As the biggest game of the season hits MetLife Stadium this weekend, it’s hard to ignore the safety controversy surrounding the most popular game in America. Recently, a U.S. District Judge rejected a $765 million settlement, which was agreed upon by the NFL and numerous players, regarding concussions. The Judge was apparently concerned that retired NFL players were not properly covered by the settlement. Many of us, that have children, are more than just a little interested in the subject of player safety.
My 13 year old son, an 8th grader, started every game as the quarterback for the Wilson Magnet Junior Varsity High School football team this past season. He wears a size 14 shoe, has a hand size equal to the average NFL quarterback, and he is expected to be as tall as Peyton Manning. He gets very good grades and his teachers and coaches have nothing but good things to say about him as a person. Although he loves the game of football, I believe what he really loves is the challenge and responsibility of being a quarterback and the camaraderie he feels as a member of the team.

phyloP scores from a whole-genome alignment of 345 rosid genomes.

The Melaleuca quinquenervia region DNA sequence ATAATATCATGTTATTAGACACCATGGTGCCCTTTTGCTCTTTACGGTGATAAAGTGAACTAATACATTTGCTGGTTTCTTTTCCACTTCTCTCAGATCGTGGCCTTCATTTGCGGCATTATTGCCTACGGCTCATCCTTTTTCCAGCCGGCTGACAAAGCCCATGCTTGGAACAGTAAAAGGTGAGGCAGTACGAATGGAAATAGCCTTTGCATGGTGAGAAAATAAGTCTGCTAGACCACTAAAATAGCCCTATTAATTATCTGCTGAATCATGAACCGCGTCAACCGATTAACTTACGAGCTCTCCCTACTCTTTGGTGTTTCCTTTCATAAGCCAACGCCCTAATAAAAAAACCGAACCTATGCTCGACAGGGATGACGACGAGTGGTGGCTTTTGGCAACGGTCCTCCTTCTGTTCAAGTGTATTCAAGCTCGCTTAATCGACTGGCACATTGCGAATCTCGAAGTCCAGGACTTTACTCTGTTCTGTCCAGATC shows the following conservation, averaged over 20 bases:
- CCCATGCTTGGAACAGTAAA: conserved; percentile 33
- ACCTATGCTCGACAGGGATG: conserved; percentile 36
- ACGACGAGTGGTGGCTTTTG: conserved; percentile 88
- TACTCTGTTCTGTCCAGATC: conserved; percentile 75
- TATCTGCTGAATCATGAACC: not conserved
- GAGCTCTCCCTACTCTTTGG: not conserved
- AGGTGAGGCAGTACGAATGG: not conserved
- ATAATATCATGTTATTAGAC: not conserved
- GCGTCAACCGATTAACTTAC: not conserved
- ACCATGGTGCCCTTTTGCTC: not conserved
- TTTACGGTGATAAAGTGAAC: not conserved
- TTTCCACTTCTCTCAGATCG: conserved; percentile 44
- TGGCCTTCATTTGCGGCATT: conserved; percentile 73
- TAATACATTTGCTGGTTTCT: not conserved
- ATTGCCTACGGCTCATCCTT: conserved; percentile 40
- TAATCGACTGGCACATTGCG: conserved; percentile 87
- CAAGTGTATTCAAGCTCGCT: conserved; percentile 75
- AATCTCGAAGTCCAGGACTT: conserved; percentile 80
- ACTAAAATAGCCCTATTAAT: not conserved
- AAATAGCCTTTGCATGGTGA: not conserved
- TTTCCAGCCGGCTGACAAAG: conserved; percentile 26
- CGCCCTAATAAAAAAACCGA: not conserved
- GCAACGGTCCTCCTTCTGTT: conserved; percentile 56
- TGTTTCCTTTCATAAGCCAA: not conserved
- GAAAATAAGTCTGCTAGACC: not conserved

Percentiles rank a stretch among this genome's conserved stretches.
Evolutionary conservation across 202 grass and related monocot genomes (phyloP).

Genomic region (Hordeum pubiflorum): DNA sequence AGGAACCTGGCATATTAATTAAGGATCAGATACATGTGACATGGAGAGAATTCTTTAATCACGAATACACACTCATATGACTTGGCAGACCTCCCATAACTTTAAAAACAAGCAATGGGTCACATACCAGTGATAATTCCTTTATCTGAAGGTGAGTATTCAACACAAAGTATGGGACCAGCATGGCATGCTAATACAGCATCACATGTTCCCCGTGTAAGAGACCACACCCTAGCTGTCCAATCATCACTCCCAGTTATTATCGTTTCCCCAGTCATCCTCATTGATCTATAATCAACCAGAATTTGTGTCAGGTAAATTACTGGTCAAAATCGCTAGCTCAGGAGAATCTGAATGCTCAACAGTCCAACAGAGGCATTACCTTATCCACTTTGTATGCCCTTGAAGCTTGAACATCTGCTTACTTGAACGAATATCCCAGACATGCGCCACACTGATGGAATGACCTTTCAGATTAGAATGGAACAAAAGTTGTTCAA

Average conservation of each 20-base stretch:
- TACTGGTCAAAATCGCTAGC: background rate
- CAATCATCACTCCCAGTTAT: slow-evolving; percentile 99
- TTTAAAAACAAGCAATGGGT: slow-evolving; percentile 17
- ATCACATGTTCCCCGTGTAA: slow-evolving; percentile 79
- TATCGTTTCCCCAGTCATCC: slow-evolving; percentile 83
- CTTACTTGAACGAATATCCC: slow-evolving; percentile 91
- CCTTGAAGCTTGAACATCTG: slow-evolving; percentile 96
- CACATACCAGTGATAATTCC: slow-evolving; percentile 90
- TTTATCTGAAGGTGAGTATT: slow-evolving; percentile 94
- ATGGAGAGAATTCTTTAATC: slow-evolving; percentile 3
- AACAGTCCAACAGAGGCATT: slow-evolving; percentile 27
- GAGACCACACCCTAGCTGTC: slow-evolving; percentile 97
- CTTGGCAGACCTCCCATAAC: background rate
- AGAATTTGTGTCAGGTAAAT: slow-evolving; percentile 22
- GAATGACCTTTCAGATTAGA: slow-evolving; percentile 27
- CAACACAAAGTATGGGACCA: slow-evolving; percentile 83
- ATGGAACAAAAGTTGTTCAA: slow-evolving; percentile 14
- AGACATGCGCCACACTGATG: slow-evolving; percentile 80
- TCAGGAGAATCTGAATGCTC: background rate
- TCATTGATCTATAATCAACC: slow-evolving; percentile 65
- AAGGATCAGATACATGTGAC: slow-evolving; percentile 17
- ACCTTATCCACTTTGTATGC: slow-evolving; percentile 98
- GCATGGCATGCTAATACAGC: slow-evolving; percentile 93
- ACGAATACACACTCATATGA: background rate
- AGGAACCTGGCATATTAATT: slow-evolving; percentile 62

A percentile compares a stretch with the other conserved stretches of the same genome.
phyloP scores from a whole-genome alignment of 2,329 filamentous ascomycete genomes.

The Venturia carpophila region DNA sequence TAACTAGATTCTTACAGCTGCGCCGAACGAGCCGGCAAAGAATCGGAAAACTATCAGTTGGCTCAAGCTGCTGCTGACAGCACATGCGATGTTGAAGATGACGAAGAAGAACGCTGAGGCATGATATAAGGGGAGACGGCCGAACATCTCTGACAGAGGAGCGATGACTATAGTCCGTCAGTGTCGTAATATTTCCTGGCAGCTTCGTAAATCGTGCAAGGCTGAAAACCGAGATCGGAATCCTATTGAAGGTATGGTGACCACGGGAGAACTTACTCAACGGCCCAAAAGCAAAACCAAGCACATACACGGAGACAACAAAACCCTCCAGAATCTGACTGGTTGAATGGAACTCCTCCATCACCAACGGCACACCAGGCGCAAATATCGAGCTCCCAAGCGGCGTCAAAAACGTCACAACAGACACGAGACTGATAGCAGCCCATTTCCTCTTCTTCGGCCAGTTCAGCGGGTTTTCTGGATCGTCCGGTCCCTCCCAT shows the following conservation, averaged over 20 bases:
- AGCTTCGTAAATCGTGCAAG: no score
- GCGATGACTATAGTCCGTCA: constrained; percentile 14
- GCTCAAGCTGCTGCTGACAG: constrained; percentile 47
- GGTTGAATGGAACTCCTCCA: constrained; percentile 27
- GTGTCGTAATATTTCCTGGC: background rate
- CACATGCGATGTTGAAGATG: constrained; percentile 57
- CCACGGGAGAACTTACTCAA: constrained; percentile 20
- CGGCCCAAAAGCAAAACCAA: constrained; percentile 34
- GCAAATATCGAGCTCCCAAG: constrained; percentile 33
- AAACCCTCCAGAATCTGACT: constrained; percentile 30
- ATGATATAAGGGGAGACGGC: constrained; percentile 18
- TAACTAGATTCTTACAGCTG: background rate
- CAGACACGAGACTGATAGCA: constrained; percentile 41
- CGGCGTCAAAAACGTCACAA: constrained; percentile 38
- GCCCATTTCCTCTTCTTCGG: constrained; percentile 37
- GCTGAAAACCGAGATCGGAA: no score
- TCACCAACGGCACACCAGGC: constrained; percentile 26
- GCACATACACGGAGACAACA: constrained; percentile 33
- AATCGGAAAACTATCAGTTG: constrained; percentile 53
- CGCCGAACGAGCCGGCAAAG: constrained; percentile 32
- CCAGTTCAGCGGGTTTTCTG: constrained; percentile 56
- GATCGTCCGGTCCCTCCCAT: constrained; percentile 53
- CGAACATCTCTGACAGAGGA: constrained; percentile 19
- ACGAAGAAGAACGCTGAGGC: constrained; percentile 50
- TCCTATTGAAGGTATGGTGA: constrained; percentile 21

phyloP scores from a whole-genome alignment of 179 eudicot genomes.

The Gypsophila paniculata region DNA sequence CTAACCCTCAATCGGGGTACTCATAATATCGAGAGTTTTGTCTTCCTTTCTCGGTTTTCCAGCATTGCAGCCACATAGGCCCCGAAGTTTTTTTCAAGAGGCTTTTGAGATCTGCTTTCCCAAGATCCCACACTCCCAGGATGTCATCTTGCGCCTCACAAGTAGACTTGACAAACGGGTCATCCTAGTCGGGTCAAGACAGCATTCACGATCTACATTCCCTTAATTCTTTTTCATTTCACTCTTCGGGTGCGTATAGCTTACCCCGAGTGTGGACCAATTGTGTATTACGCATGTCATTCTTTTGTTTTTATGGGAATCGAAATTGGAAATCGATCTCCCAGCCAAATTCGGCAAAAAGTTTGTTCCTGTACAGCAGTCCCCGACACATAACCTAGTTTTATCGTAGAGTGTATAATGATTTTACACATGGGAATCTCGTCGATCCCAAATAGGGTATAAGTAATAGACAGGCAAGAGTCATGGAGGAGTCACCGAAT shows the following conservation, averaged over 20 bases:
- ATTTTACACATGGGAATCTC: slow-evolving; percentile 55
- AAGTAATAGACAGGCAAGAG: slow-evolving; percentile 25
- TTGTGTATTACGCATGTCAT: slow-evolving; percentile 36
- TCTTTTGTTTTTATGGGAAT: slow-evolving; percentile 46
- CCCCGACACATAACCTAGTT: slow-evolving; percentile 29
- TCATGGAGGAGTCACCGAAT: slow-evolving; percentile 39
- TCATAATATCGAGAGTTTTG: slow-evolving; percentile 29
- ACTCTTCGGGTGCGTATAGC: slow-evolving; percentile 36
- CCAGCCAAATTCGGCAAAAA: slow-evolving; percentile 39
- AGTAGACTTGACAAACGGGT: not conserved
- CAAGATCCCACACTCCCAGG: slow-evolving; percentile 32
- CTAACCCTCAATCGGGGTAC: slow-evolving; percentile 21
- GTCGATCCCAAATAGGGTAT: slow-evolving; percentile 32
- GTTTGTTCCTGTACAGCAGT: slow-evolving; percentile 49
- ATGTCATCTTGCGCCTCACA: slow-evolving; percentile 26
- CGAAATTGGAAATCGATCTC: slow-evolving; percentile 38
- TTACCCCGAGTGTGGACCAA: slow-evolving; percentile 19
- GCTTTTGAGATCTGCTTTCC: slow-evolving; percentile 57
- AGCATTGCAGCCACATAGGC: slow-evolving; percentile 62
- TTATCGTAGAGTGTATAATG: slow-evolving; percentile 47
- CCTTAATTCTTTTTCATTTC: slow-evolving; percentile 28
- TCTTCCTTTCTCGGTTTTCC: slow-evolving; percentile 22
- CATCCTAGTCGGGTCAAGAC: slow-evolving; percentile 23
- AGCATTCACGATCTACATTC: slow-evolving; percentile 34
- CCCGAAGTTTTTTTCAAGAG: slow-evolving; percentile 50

That being said, football is big business and very dangerous. The NFL makes close to $9 billion in annual revenue and continues to grow at an incredible rate. The University of Texas football program, for example, generated $104.5 million for the 2010-2011 season. Could this be why 8th graders are being offered full-ride scholarships to play college football?
As a parent I cringed every time my son took a hit, but I am encouraged by the steps NFL Commissioner Roger Goodell is taking to make the game safer. Players are being fined and suspended for dangerous hits. Yes, there has been plenty of complaints from some players, coaches, and fans, but the game remains extremely popular.
The NFL has a tremendous amount of influence in the football universe. They have basically put the word out that if you want to play in the NFL you better learn how to hit the proper way. Several college players were kicked out of games after one illegal hit this past season. The word is apparently out, and as a parent, I am happy about that.